Business Irish

Wednesday 27 August 2014

All debts to IBRC remain due, warn liquidators

Borrowers told payments will be processed in new accounts

Colm Kelpie

Published 15/02/2013 | 04:00

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Michael Noonan

THE special liquidators appointed to IBRC have written to mortgage holders and other borrowers warning them that all debts remain due.

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Kieran Wallace and Eamonn Richardson, of accountants KPMG, were appointed joint special liquidators to the former Anglo Irish Bank and Irish Nationwide last week after the Government held an emergency session in the Dail to have the bank wound up.

A spokesman for the pair has said that it was important that IBRC customers who had outstanding loans continued to make payments.

"The contractual terms and conditions of customer mortgages and other borrowings do not change as a result of the appointment of the special liquidators and all debts owing to Irish Bank Resolution Corporation Limited will remain due and enforceable," he said.

Mortgage account holders whose direct-debit payments were not processed last week will be set up with new accounts to allow the liquidators to receive payments on borrowings and mortgages.

"Borrowers are being informed that outstanding payments will be processed through these new accounts in due course at no additional cost, penalty or expense," the spokesman said.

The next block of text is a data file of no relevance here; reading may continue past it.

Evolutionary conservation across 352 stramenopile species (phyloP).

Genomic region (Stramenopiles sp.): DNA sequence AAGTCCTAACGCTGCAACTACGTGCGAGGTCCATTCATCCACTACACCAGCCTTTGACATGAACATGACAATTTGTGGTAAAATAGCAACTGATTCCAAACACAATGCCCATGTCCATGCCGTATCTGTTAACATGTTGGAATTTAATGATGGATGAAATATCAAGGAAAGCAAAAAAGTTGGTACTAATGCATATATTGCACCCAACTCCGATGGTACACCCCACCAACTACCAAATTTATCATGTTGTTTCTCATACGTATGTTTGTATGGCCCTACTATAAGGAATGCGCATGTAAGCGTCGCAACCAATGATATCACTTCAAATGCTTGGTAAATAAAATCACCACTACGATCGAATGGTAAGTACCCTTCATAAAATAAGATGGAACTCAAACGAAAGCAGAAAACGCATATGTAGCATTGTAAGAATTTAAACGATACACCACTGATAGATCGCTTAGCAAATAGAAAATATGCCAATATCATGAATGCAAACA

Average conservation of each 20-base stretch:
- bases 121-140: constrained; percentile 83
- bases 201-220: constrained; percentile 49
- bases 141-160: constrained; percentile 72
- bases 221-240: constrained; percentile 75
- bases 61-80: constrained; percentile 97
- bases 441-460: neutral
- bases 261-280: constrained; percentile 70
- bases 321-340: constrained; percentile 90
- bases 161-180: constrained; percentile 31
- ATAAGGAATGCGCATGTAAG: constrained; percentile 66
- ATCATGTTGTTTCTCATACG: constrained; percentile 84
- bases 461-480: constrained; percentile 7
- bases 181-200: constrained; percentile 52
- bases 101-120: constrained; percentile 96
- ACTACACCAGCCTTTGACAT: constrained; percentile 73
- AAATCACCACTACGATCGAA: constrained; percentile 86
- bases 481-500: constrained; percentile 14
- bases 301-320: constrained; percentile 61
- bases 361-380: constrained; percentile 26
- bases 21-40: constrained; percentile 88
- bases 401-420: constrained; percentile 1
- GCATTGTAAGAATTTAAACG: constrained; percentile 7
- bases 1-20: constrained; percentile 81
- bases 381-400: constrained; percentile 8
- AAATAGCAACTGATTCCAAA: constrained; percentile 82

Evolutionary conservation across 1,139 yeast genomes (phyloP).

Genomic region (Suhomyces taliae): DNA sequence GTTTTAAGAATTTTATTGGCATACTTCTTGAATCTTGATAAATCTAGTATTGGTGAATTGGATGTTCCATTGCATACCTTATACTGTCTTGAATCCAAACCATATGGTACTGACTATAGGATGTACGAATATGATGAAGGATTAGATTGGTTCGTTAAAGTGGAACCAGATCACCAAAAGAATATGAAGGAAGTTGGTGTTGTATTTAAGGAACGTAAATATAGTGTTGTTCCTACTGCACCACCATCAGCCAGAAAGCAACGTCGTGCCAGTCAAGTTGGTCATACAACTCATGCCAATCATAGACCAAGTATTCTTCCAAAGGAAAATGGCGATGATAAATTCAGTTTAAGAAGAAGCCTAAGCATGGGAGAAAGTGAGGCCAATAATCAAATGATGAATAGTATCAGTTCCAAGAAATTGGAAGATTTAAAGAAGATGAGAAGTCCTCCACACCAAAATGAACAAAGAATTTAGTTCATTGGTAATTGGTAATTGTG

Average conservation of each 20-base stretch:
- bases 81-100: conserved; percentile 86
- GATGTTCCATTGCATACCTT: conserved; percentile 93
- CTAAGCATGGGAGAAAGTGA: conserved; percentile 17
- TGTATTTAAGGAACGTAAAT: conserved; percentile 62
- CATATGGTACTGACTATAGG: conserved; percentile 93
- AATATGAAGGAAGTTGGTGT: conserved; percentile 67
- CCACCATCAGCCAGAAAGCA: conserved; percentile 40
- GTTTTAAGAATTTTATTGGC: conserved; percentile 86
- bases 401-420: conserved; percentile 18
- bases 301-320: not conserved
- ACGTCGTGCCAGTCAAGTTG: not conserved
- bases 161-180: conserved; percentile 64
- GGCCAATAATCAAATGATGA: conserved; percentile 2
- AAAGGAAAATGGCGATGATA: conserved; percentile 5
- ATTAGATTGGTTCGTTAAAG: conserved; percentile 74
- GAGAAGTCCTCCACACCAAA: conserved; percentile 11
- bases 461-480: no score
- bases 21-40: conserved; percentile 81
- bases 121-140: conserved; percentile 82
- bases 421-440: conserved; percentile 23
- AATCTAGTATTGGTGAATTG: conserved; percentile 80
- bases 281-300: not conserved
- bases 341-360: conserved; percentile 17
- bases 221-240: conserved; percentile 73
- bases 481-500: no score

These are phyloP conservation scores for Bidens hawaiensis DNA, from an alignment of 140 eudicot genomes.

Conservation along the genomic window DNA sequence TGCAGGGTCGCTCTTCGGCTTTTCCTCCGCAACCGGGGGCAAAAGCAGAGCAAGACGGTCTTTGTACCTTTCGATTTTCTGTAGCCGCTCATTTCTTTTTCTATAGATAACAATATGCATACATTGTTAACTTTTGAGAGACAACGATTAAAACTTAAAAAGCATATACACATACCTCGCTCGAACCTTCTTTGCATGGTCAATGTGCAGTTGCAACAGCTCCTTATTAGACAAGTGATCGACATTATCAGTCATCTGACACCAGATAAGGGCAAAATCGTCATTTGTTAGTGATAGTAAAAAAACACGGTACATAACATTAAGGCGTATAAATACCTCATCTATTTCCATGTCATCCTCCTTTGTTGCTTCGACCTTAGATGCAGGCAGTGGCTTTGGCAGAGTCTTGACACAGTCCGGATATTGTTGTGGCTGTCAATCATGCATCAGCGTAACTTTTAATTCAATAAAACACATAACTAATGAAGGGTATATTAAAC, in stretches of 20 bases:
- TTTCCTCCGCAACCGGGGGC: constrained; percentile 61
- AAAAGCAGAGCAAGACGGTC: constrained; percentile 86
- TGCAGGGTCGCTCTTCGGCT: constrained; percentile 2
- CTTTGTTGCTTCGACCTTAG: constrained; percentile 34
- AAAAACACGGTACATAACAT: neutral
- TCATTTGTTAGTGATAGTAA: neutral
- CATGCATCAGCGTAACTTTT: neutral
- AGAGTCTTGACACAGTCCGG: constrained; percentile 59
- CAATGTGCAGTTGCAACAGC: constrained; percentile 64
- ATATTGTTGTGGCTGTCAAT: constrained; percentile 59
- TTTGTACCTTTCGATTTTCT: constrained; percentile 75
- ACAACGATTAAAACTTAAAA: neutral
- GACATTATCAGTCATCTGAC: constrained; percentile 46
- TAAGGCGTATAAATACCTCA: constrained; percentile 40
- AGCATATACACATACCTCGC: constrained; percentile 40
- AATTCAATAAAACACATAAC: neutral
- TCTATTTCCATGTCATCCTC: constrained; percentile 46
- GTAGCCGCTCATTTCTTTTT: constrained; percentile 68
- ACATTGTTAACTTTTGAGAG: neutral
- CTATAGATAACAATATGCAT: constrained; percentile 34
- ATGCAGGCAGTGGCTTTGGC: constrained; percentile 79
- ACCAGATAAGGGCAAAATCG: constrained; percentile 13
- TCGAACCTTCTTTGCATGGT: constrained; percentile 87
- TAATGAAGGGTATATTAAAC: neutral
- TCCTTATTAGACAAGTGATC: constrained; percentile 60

"Also, customer credit ratings will not be impacted as a result of this temporary disruption to normal processing of payments."

Meanwhile, figures provided by Finance Minister Michael Noonan show that the total deposits held by IBRC was €323m at the end of last month.

The liquidators submitted preliminary information under the Direct Guarantee Scheme (DGS) to the Central Bank on Monday, estimating eligible deposits of €123m.

Threshold

"If the threshold for DGS qualification is mechanically applied, ie €100,000 per person, the payment in respect of DGS-covered deposits would be just over €30m," Mr Noonan said in response to a parliamentary question.

However, he said it would take some weeks before the final payout figure would be known.

"The aim of the Central Bank is to pay compensation within 20 working days to depositors who have been duly verified as eligible," he said.

"The Central Bank of Ireland maintains a Deposit Protection Account which will be used to fund any Deposit Guarantee Scheme pay-out.

"The current balance on this account is €388m and this is funded by credit institutions who contribute 0.2pc of their total deposit," he added.

Irish Independent

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